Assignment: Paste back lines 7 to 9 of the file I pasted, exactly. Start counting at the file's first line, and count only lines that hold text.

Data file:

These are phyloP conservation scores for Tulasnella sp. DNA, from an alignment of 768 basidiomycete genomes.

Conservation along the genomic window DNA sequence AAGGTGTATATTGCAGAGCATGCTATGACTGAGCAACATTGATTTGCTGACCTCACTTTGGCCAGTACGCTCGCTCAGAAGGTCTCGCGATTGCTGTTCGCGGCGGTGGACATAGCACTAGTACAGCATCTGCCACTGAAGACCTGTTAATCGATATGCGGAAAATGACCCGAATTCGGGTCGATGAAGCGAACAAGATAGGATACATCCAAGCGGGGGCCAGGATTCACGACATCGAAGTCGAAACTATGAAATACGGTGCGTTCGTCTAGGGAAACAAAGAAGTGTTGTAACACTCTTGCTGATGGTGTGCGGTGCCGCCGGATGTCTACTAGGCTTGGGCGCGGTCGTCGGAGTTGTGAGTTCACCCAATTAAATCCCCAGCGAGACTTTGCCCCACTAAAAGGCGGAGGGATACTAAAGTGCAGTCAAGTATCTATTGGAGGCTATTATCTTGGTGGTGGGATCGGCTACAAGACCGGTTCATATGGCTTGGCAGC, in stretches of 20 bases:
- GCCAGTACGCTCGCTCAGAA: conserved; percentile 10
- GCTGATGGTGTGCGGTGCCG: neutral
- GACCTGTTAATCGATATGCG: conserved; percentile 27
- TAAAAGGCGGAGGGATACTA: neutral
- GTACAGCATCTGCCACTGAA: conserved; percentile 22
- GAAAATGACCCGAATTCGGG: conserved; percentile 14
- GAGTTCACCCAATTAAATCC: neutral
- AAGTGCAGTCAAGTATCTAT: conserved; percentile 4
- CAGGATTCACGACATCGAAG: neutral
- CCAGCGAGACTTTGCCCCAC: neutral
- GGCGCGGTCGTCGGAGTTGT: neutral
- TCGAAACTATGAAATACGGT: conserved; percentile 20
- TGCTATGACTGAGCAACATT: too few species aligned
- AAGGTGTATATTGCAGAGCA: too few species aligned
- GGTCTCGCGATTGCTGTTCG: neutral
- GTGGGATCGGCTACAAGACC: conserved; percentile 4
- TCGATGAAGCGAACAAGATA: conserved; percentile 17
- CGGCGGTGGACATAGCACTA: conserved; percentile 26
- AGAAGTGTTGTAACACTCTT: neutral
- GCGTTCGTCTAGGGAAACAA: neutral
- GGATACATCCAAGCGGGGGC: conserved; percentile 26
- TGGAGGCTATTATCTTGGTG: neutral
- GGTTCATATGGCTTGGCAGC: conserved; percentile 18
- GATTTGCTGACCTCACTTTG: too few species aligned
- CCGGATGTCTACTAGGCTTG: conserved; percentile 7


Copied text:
- GTACAGCATCTGCCACTGAA: conserved; percentile 22
- GAAAATGACCCGAATTCGGG: conserved; percentile 14
- GAGTTCACCCAATTAAATCC: neutral